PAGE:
Forza Motorsport 4 Review - October 18th 2011

As one of the most popular Xbox exclusive juggernauts, Forza Motorsport continues to evolve and improve with each instalment. The fourth title in the series bundles in some shiny Kinect options, a streamlined suite of game modes, and even some commentary by Top Gear presenter Jeremy Clarkson! It's certainly a loaded package, but is it enough of a leap to justify its existence?

As a huge fan of Forza 3, it's truly gratifying to be given the opportunity to import your profile into the sequel right from the outset. The reward of additional credits and some early vehicle unlocks may seem trivial, but it's a pleasant notion that acknowledges any prior investment. The slightly over dramatic title sequence (narrated by Clarkson) then discusses the many joys of high octane virtual racing and how you don't have to worry about global warming and rising fuel costs. Despite the overt theatricality, it does hint at Turn 10's desire to focus on fun, and soften the barrier of entry for new players. Everything from the menu navigation to the customisation has been pleasantly streamlined and presented in a very clear cut manner.

The Autovista mode is cool but fairly superfluous.

This brings us nicely onto the Kinect functionality. The various features are designed as either a supplement or an alternative to traditional controls, which means that those of you with no desire to buy the divisive motion sensing add-on won't feel short changed. However, if you have it, you should be aware that it doesn't always succeed here. Selecting game modes and other options using gestures is clumsy and slow. In this case, I found very quickly that it's far easier to use good ol' fashioned buttons. Voice interactivity is better, although some options are curiously omitted from the list of possible phrases.

The best Kinect enabled stuff in Forza 4 is the head tracking and Autovista showroom. Whether you're playing with a controller or you're going hands free (by steering your vehicle whilst the game handles the acceleration and braking), leaning out into corners feels natural. Even when you're mimicking the gestures of a steering wheel to turn left and right, the game is surprisingly responsive. You'll probably have to run the Kinect Tuner to get it working at peak efficiency, but once everything is set up, it does add something unique to the experience.

Autovista meanwhile is something of a technical marvel, despite being little more than a glorified rotatable camera. Crouching down in front of the Kinect (and stepping closer or further away) allows you to take a closer look at specific components. Admittedly, this feels pretty magical, despite being fairly gimmicky. You can also lift up the bonnet and explore interiors with the appropriate gestures. It's a very well made bonus feature that doesn't add a great deal to the core experience, but it's nice to have it in there.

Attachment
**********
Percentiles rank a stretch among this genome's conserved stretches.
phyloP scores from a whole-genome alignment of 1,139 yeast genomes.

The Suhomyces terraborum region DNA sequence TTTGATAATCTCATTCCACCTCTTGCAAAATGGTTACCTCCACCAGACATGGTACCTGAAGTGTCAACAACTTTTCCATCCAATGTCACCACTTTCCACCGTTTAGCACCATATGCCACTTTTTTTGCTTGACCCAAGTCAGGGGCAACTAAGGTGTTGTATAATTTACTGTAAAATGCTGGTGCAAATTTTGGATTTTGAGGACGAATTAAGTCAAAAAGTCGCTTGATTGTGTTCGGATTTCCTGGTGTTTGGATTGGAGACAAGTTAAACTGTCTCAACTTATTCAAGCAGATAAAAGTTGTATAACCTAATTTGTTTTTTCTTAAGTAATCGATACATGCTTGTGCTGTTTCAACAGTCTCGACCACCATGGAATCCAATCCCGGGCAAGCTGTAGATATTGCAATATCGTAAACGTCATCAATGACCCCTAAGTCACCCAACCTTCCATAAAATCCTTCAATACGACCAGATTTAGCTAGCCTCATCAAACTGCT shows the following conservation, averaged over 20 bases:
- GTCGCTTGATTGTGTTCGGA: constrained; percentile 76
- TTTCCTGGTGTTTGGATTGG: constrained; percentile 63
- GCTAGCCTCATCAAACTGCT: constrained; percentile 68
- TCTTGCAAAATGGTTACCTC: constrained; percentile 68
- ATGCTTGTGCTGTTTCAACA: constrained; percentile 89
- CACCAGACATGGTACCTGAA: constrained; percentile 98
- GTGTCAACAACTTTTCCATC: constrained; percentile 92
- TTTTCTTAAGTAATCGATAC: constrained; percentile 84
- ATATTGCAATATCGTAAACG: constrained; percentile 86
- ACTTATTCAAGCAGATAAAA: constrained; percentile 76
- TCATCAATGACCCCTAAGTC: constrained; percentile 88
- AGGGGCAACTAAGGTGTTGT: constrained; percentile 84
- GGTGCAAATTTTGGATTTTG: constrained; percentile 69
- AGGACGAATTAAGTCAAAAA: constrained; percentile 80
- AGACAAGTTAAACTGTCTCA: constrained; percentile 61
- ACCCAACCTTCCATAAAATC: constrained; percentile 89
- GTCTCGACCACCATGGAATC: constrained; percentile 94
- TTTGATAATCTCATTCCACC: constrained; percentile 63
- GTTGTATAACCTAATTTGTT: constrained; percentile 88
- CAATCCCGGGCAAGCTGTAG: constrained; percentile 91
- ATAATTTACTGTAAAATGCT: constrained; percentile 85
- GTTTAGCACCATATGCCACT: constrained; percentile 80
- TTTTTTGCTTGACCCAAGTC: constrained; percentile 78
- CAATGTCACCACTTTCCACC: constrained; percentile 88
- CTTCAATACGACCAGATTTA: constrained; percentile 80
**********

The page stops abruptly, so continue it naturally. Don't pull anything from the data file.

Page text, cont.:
You can race in various different locations from around the world.

The 16 player racing limit (increased from 8) is another welcome change, and the Top Gear branding, which includes a playable version of their famous test track, is a good fit. Apart from that, Forza 4 is largely more of the same. Handling is still absolutely spot on, and although the A.I. are slightly more forgiving, they've still got an attitude problem and won't think twice about giving you an unhelpful nudge on a hairpin bend. Sumptuous audio design and excellent graphics are both present and accounted for.

It's all pleasingly familiar, but at the same time, Forza Motorsport 4 is definitely much more accessible. The Kinect control options remove any potential frustration for newcomers and serve as a means to ease them into the game. Long time fans are also looked after, with a renewed focused on community options and the same great sense of speed and scale. It's the best version of Forza to date, and one of the most complete driving experiences ever made.

Jon Titmuss



Optional Kinect functionality is nice, if a little uneven. The actual driving mechanics however are superb.


Simply outstanding.


Forza has never looked better.


An expanded career mode and full online multiplayer support should keep you busy.


Final Score:

The Kinect stuff is not perfect, but Forza Motorsport 4 is one of the most satisfying and rewarding games of the year.


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